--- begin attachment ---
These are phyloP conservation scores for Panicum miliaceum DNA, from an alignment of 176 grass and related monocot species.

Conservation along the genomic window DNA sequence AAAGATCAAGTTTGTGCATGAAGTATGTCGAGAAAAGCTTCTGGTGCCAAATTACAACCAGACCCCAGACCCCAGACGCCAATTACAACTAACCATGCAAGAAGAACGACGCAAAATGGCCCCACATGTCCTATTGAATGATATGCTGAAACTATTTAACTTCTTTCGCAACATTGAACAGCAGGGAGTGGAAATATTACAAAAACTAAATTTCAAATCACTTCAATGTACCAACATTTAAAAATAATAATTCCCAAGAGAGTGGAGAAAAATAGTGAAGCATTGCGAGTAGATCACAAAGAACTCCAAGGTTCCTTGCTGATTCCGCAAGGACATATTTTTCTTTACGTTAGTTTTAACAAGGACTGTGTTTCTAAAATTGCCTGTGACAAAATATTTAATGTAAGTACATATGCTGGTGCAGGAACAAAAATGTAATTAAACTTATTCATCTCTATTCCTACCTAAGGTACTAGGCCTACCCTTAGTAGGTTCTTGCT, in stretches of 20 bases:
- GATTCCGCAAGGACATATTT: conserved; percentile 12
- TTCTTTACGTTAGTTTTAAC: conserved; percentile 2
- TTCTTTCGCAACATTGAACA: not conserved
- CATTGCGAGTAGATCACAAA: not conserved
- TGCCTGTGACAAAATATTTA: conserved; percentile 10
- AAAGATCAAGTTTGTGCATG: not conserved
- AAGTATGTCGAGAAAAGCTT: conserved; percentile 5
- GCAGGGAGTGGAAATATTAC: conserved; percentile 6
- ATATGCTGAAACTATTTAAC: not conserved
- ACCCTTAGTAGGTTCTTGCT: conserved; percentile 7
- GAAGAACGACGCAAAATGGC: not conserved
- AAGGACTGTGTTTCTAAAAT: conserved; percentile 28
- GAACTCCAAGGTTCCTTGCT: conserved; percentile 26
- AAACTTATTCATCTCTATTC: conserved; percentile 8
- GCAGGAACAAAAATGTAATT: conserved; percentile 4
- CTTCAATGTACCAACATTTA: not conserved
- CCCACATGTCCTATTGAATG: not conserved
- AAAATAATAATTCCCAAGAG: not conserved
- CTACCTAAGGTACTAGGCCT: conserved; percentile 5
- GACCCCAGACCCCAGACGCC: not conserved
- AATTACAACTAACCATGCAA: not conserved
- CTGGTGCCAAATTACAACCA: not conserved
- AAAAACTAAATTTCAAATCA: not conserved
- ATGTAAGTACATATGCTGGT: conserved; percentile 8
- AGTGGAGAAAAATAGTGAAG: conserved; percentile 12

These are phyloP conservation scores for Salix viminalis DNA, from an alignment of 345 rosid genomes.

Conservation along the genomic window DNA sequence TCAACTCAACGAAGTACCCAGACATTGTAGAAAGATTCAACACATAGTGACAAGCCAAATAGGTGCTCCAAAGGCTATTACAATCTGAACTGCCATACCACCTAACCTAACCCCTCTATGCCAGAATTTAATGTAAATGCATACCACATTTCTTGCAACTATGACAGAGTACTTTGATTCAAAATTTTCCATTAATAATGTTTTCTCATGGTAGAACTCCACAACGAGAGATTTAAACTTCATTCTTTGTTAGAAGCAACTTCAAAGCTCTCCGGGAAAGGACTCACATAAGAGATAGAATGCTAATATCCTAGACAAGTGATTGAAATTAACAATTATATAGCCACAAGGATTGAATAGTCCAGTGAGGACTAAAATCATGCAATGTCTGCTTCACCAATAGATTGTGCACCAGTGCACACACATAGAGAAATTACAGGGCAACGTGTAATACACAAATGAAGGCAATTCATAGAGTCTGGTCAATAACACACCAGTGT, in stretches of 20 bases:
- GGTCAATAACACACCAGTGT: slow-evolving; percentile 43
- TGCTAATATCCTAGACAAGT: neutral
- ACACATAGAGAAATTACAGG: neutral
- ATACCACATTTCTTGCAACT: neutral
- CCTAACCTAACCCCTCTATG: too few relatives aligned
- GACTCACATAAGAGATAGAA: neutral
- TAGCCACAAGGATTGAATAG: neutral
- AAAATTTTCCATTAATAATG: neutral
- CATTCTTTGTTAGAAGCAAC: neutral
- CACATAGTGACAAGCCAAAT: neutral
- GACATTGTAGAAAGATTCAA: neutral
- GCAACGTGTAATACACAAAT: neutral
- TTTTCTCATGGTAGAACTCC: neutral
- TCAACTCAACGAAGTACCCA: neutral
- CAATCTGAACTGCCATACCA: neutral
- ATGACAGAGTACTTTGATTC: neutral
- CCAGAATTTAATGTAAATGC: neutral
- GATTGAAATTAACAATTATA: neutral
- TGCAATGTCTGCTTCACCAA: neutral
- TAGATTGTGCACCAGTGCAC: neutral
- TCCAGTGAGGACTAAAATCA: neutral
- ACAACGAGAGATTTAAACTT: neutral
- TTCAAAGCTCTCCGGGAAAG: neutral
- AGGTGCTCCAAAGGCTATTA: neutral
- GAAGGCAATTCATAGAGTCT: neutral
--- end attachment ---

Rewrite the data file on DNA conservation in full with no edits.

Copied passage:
These are phyloP conservation scores for Panicum miliaceum DNA, from an alignment of 176 grass and related monocot species.

Conservation along the genomic window DNA sequence AAAGATCAAGTTTGTGCATGAAGTATGTCGAGAAAAGCTTCTGGTGCCAAATTACAACCAGACCCCAGACCCCAGACGCCAATTACAACTAACCATGCAAGAAGAACGACGCAAAATGGCCCCACATGTCCTATTGAATGATATGCTGAAACTATTTAACTTCTTTCGCAACATTGAACAGCAGGGAGTGGAAATATTACAAAAACTAAATTTCAAATCACTTCAATGTACCAACATTTAAAAATAATAATTCCCAAGAGAGTGGAGAAAAATAGTGAAGCATTGCGAGTAGATCACAAAGAACTCCAAGGTTCCTTGCTGATTCCGCAAGGACATATTTTTCTTTACGTTAGTTTTAACAAGGACTGTGTTTCTAAAATTGCCTGTGACAAAATATTTAATGTAAGTACATATGCTGGTGCAGGAACAAAAATGTAATTAAACTTATTCATCTCTATTCCTACCTAAGGTACTAGGCCTACCCTTAGTAGGTTCTTGCT, in stretches of 20 bases:
- GATTCCGCAAGGACATATTT: conserved; percentile 12
- TTCTTTACGTTAGTTTTAAC: conserved; percentile 2
- TTCTTTCGCAACATTGAACA: not conserved
- CATTGCGAGTAGATCACAAA: not conserved
- TGCCTGTGACAAAATATTTA: conserved; percentile 10
- AAAGATCAAGTTTGTGCATG: not conserved
- AAGTATGTCGAGAAAAGCTT: conserved; percentile 5
- GCAGGGAGTGGAAATATTAC: conserved; percentile 6
- ATATGCTGAAACTATTTAAC: not conserved
- ACCCTTAGTAGGTTCTTGCT: conserved; percentile 7
- GAAGAACGACGCAAAATGGC: not conserved
- AAGGACTGTGTTTCTAAAAT: conserved; percentile 28
- GAACTCCAAGGTTCCTTGCT: conserved; percentile 26
- AAACTTATTCATCTCTATTC: conserved; percentile 8
- GCAGGAACAAAAATGTAATT: conserved; percentile 4
- CTTCAATGTACCAACATTTA: not conserved
- CCCACATGTCCTATTGAATG: not conserved
- AAAATAATAATTCCCAAGAG: not conserved
- CTACCTAAGGTACTAGGCCT: conserved; percentile 5
- GACCCCAGACCCCAGACGCC: not conserved
- AATTACAACTAACCATGCAA: not conserved
- CTGGTGCCAAATTACAACCA: not conserved
- AAAAACTAAATTTCAAATCA: not conserved
- ATGTAAGTACATATGCTGGT: conserved; percentile 8
- AGTGGAGAAAAATAGTGAAG: conserved; percentile 12

These are phyloP conservation scores for Salix viminalis DNA, from an alignment of 345 rosid genomes.

Conservation along the genomic window DNA sequence TCAACTCAACGAAGTACCCAGACATTGTAGAAAGATTCAACACATAGTGACAAGCCAAATAGGTGCTCCAAAGGCTATTACAATCTGAACTGCCATACCACCTAACCTAACCCCTCTATGCCAGAATTTAATGTAAATGCATACCACATTTCTTGCAACTATGACAGAGTACTTTGATTCAAAATTTTCCATTAATAATGTTTTCTCATGGTAGAACTCCACAACGAGAGATTTAAACTTCATTCTTTGTTAGAAGCAACTTCAAAGCTCTCCGGGAAAGGACTCACATAAGAGATAGAATGCTAATATCCTAGACAAGTGATTGAAATTAACAATTATATAGCCACAAGGATTGAATAGTCCAGTGAGGACTAAAATCATGCAATGTCTGCTTCACCAATAGATTGTGCACCAGTGCACACACATAGAGAAATTACAGGGCAACGTGTAATACACAAATGAAGGCAATTCATAGAGTCTGGTCAATAACACACCAGTGT, in stretches of 20 bases:
- GGTCAATAACACACCAGTGT: slow-evolving; percentile 43
- TGCTAATATCCTAGACAAGT: neutral
- ACACATAGAGAAATTACAGG: neutral
- ATACCACATTTCTTGCAACT: neutral
- CCTAACCTAACCCCTCTATG: too few relatives aligned
- GACTCACATAAGAGATAGAA: neutral
- TAGCCACAAGGATTGAATAG: neutral
- AAAATTTTCCATTAATAATG: neutral
- CATTCTTTGTTAGAAGCAAC: neutral
- CACATAGTGACAAGCCAAAT: neutral
- GACATTGTAGAAAGATTCAA: neutral
- GCAACGTGTAATACACAAAT: neutral
- TTTTCTCATGGTAGAACTCC: neutral
- TCAACTCAACGAAGTACCCA: neutral
- CAATCTGAACTGCCATACCA: neutral
- ATGACAGAGTACTTTGATTC: neutral
- CCAGAATTTAATGTAAATGC: neutral
- GATTGAAATTAACAATTATA: neutral
- TGCAATGTCTGCTTCACCAA: neutral
- TAGATTGTGCACCAGTGCAC: neutral
- TCCAGTGAGGACTAAAATCA: neutral
- ACAACGAGAGATTTAAACTT: neutral
- TTCAAAGCTCTCCGGGAAAG: neutral
- AGGTGCTCCAAAGGCTATTA: neutral
- GAAGGCAATTCATAGAGTCT: neutral